Sexually Transmitted Diseases/Spot under foreskin

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Spot on foreskin
Spot on foreskin  
Hi Mark, worried patient here!

5 weeks ago i had sex with a lady who i dont know that well. Penetrative vaginal sex was protected using a condom but oral (me receiving) was not protected the day after i noticed flat red spots and panicked, so i used canesten thrush cream and it seemed to clear up within two weeks. 8 days after the encounter i did the sensible thing of going to a sexual health clinic where i tested negative for Gonoreah and also chlamydia... I was happy with this so i started to have safe sex with my gf again however 5 weeks down the line i have got a coldsore on my bottom right corner of lip but not actually touching my lip and after sex with my gf i noticed a weird red spot under foreskin near the blood vessels, im extremely worried that i have caught genital and or oral herpes off this lady? The coldsore at first i thought was a spot as it was raised and i squeezed it and scratched it, it is now sore and more cold sore like, i remember having a coldsore maybe 10 years ago but nothing since! Im not sure what to do now? I have booked in to docs on monday and also sex health clinic to hopefully test for herpes but im concerned that they cant tell the difference between oral and genital? I want to get back to normal and have unprotected sex with my longtime gf but im so worried i have something

Please reply as soon as you can with any advice

Thanks

Dave aged 24 England

Answer
Hello Dave,
Herpes looks the same on the mouth or lip and the penis/genitals. It can be missed, but the photograph does not look like herpes. Coldsores are another name for herpes of the mouth.

You've used an antifungal cream without benefit, and you already tested negative for gonorrhea and chlamydia.

Do not squeeze or scratch these areas, as that in itself can cause more skin problems.

Follow through with the clinic, and be reassured as to what they tell you.

Good luck!
--mark  

Sexually Transmitted Diseases

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Mark P. Behar

Expertise

Almost any question or concern about gay men's health issues, sexually transmitted infections, abnormal Pap smears, anal cytology (anal "Pap smears"), etc. There is no such thing as “d/d free” or “clean” (free of infection), so why do so many of us deceive ourselves into thinking that some people are indeed totally free from a potentially infectious disease, like HIV, herpes, hepatitis, syphilis, chlamydia, warts, gonorrhea, etc., just because they say so? Clinical laboratory tests are not perfect, and having a “negative” or “nonreactive” test does not mean that a person is free from infection. Perhaps at the moment the test was taken, the person was uninfected; or, perhaps, the test wasn’t sensitive enough to detect presence of the infection. There is really no way that anyone can determine that they are truly “disease free,” and there are over a hundred of infectious conditions that can be spread without your knowing anything. Rather than trying to “pre-screen” or “serosort” a potential sex-mate with deceptive questions that are impossible to know by today’s technologies, a wiser option may be to consider everyone infected with something, and either use appropriate protective measures (“safer sex”), or accept the responsibility and consequences of possibly “catching” something from someone who’s hotter than expected (pun intended!). There is much research that supports the contention that an HIV positive person reliably taking HIV medications, and having an undetectable viral load, presents a lower risk for transmission of HIV than people who may think or say they are HIV negative, but are not. Food for thought!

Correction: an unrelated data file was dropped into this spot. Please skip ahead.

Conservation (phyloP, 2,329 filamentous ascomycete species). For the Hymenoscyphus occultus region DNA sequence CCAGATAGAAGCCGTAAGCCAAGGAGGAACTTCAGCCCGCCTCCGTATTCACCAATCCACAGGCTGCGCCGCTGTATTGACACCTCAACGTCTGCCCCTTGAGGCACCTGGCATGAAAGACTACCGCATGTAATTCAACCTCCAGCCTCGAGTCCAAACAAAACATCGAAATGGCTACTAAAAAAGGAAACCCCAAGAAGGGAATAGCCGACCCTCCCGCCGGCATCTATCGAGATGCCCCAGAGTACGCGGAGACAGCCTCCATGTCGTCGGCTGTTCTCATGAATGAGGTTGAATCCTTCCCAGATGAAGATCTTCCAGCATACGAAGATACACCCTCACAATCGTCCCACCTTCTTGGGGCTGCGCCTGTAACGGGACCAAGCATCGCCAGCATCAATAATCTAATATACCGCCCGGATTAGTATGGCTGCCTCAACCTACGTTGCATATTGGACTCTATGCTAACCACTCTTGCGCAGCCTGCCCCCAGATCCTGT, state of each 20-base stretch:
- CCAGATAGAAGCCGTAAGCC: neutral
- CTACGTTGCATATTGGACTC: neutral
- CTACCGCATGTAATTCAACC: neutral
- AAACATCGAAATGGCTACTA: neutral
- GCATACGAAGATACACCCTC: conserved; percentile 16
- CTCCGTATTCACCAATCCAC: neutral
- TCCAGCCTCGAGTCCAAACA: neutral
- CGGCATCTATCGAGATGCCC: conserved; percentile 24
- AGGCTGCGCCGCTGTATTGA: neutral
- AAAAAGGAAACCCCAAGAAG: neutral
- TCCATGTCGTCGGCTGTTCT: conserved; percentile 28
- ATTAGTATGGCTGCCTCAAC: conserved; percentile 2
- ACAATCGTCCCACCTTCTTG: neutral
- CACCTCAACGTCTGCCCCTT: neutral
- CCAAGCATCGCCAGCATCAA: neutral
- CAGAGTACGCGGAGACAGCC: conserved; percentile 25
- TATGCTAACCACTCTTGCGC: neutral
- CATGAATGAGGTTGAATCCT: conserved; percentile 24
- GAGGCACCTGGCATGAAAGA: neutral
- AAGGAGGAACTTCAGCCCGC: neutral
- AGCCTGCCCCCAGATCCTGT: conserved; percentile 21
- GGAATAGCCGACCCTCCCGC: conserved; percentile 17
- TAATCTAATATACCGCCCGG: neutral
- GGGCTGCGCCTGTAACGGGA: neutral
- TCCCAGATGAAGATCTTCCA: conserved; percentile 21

Experience

Family Practice PA since 1981; Volunteer Clinician for Brady East STD (BESTD) Clinic, Milwaukee, since 1977; answered STD questions submitted to their web site. Professionally lectured at national and regional Physician Assistant and Nurse Practitioner conferences, and at national gay & lesbian health conferences on topics including HIV/AIDS, herpes, hepatitis, STDs, human papilloma virus (the cause of venereal warts), abnormal Pap smears, gay and lesbian health issues, among others.

Organizations
Co-Founder, Lesbian, Bisexual, & Gay Physician Assistant Caucus of the American Academy of Physician Assistants, Inc.; American Academy of Physician Assistants; Wisconsin Academy of Physician Assistants; National Co-Chair (2012-16), National Association of Black and White Men Together: A Gay, Multiracial Organization for All People (NABWMT)

Publications
Journal of the American Academy of Physician Assistants (JAPA) Q Visions, Quarterly Newsletter of the NABWMT

Education/Credentials
Bachelor's of Arts, 1972 (University of Wisconsin, Milwaukee, WI) Graduate Credits Experimental Psychology, 1972-75 (Tulane University, New Orleans, LA) Physician Assistant, Bachelor's of Science, 1981 (George Washington University, Washington, DC); Masters in Physician Assistant Studies, 2000 (University of Nebraska Medical Center, Omaha, NE)

Awards and Honors
Colposcopy Recognition Award (CRA), the American Association of Colposcopy and Cervical Pathology; Distinguished Fellow, Clinical Preceptor, American Academy of Physician Assistants; Fellow, Wisconsin Academy of Physician Assistants

Past/Present Clients
Brady East STD Clinic, Milwaukee, WI Milwaukee Health Services, Inc. (Martin Luther King Heritage Health Center), Dept. of Family Medicine and Early Intervention Program for HIV Infected Persons

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